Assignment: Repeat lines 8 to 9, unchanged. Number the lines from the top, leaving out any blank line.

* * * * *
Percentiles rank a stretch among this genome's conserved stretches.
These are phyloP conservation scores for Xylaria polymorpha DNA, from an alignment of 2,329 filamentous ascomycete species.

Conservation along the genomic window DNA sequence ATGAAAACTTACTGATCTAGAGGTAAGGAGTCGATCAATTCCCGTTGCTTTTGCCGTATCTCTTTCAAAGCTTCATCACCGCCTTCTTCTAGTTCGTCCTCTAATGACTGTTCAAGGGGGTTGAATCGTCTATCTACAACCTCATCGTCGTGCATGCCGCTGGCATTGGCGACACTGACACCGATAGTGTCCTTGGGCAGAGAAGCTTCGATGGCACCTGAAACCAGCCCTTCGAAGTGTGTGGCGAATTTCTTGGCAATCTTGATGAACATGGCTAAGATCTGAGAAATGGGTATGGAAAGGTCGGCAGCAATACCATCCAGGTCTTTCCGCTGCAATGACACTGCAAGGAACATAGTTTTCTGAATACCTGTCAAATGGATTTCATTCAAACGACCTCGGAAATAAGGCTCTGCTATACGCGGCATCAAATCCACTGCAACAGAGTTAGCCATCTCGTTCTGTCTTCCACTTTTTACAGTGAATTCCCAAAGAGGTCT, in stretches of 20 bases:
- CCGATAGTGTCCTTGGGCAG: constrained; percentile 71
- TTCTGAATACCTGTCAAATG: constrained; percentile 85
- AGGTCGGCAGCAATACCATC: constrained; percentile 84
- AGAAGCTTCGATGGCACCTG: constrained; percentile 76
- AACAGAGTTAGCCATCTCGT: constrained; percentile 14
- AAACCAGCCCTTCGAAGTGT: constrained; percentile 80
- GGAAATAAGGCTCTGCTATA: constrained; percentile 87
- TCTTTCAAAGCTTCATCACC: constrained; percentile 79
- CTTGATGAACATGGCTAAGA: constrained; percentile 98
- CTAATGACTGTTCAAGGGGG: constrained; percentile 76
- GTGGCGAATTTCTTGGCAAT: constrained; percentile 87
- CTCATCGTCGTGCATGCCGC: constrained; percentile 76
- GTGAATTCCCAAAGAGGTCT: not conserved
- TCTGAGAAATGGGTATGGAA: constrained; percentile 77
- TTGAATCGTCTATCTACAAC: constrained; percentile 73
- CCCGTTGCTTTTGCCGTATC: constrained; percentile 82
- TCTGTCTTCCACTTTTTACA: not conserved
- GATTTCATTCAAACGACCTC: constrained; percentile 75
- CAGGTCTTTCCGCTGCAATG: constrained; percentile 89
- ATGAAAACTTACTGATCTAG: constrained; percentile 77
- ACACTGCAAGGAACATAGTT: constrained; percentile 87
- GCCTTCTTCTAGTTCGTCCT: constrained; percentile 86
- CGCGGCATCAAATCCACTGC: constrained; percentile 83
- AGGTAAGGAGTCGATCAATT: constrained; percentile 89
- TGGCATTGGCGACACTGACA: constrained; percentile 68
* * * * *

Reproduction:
- AACAGAGTTAGCCATCTCGT: constrained; percentile 14
- AAACCAGCCCTTCGAAGTGT: constrained; percentile 80